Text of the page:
Prediction of Perioperative Event Risk
To predict the probability of a perioperative cardiac event, we used the Myocardial Infarction or Cardiac Arrest (MICA) calculator, which was derived from an earlier cohort of NSQIP.12 All variables required for this prediction tool were included in the 2009 NSQIP cohort; our categorization of surgeries is included as an online appendix. MICA is one of three prediction tools included in the current American College of Cardiology/American Heart Association (ACC/AHA) guidelines.5
Prediction of Test Accuracy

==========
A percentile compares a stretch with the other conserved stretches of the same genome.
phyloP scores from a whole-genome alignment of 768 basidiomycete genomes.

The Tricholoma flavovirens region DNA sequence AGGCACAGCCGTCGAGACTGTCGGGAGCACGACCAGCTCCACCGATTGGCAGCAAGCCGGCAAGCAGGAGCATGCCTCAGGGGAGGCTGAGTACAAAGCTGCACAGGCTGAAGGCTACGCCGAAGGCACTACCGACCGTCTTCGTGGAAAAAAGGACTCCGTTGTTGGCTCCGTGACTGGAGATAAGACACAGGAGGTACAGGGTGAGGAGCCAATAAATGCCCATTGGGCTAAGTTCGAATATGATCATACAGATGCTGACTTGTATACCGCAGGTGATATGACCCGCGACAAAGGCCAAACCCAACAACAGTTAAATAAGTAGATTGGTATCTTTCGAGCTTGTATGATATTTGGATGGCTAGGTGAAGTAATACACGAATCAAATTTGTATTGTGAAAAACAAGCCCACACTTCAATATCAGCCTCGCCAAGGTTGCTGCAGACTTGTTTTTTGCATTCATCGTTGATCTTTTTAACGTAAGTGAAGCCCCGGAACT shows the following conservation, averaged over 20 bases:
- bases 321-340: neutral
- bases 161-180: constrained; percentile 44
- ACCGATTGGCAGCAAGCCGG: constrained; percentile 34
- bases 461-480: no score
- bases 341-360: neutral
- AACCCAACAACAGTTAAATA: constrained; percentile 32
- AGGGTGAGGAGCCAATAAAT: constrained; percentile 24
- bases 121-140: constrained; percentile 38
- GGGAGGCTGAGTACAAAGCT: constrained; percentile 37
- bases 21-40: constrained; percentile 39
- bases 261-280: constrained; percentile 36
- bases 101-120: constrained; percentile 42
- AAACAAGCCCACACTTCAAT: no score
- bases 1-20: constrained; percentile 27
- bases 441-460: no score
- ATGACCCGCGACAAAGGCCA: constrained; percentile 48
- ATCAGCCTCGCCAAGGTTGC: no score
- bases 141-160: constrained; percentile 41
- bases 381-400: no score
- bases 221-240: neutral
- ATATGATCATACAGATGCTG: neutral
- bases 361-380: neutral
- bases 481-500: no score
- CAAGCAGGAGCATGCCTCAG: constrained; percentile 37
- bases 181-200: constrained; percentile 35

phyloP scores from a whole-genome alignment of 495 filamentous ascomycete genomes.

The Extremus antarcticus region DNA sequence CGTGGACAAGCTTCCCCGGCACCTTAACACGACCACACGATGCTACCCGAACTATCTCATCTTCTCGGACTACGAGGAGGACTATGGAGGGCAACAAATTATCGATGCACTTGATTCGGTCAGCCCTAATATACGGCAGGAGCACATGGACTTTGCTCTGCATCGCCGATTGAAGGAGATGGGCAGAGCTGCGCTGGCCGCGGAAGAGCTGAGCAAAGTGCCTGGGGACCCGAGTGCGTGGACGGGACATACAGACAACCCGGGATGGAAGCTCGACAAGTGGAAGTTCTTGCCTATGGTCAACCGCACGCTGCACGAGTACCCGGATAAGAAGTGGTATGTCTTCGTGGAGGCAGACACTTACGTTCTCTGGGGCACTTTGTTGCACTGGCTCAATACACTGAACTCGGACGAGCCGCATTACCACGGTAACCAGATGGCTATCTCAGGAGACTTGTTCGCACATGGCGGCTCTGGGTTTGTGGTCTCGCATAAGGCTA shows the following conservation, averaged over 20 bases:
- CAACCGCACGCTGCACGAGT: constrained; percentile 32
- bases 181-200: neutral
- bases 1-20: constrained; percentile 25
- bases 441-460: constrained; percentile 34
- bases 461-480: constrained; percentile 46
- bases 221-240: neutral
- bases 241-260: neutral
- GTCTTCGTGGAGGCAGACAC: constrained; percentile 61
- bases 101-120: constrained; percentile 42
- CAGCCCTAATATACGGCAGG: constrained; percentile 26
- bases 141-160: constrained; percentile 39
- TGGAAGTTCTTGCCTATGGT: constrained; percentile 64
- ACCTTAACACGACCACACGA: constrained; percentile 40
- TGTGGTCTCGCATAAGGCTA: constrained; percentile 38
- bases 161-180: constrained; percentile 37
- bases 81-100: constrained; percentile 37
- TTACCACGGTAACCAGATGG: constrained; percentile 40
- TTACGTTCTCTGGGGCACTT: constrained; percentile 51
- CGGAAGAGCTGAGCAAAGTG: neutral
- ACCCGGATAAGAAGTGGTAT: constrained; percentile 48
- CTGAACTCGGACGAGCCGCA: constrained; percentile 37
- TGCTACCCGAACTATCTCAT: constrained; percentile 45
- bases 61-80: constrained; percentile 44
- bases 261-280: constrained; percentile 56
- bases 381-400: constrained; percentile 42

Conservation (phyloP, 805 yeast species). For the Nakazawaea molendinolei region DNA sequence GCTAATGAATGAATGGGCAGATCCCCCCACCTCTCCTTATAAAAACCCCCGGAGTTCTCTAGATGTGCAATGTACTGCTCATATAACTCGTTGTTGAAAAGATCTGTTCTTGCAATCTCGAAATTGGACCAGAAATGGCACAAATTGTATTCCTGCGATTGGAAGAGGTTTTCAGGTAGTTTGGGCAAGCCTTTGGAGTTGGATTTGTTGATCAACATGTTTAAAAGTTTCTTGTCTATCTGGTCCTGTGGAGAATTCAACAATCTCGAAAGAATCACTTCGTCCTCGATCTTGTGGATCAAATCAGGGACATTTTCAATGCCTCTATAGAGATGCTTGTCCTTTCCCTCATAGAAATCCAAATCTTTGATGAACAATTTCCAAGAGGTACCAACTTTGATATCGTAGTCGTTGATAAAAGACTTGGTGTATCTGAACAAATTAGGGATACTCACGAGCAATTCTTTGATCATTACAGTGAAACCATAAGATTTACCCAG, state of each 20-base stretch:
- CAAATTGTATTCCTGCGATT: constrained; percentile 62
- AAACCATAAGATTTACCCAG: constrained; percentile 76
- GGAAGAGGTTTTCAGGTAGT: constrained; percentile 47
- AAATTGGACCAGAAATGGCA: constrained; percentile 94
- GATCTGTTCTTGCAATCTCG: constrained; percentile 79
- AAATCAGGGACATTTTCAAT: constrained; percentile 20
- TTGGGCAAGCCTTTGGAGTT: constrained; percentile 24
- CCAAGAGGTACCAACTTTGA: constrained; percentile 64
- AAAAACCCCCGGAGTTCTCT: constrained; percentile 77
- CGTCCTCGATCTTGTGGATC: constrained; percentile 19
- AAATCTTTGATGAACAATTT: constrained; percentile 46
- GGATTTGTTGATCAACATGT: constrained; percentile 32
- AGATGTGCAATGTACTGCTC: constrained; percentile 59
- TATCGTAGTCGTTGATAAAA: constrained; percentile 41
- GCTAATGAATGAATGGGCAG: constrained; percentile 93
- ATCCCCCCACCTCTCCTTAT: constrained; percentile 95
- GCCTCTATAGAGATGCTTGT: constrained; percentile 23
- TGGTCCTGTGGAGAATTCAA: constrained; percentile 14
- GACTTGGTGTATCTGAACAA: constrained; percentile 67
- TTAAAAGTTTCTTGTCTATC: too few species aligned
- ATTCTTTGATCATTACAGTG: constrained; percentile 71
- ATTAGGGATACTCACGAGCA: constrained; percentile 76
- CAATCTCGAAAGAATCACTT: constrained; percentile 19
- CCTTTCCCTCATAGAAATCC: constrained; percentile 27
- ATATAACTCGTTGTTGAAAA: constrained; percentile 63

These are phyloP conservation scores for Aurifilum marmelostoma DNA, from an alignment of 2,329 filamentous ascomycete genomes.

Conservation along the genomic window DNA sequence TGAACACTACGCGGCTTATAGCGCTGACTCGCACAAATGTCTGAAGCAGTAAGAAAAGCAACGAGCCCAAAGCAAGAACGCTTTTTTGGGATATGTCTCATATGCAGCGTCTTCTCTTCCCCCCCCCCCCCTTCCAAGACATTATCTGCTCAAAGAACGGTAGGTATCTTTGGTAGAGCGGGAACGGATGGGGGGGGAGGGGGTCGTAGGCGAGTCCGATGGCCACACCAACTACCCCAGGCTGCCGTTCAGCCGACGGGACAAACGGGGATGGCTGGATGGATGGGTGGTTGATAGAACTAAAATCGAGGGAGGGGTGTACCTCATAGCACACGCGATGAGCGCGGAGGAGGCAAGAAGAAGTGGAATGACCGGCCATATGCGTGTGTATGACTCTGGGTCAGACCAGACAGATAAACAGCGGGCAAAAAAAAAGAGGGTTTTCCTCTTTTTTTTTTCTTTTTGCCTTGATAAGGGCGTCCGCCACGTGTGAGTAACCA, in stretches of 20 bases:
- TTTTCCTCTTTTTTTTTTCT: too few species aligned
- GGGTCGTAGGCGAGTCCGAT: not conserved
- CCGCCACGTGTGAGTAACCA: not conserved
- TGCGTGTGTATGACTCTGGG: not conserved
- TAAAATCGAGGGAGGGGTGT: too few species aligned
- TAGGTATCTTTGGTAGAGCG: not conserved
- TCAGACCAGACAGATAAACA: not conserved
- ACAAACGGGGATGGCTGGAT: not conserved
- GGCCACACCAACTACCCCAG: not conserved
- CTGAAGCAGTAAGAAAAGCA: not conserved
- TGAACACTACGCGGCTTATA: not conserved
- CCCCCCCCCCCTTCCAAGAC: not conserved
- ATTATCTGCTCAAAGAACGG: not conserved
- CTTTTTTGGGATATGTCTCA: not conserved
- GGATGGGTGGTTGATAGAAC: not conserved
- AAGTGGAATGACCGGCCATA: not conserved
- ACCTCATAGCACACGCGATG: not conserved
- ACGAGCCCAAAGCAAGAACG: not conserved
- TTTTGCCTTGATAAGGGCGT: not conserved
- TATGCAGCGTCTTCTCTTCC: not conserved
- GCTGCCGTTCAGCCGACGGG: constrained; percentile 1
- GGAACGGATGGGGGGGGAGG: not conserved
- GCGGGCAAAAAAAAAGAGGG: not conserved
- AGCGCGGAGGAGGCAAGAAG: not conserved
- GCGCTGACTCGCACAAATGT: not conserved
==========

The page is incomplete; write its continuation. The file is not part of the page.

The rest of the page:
We searched the MEDLINE database for estimates of the test characteristics of DSE and SPECT that adjusted for workup bias.13 (Also known as sequential-ordering bias, here we refer to the phenomenon whereby further workup is based on the results of diagnostic testing, resulting in underdiagnosis among patients with negative tests and falsely high estimates of sensitivity.14) Although other modalities of myocardial perfusion imaging exist, SPECT appears to be the most widely available, utilized, and studied modality of MPI.15 Our search strategy paired (“Sensitivity and Specificity” [MeSH Terms] AND “Coronary Disease/diagnostic imaging” [MAJR] AND “bias” [TIAB]) with (“Tomography, Emission-Computed, Single-Photon” [MAJR] OR “Echocardiography, Stress” [MAJR]). We reviewed the results for sensitivity and specificity estimates that corrected for workup bias. For each of SPECT and DSE, we drew the sensitivity and specificity from normal distributions based on literature estimates (see Table). We then calculated the expected accuracy of each modality for each patient in our dataset. All analyses were performed in Stata (version 14, College Station, Texas).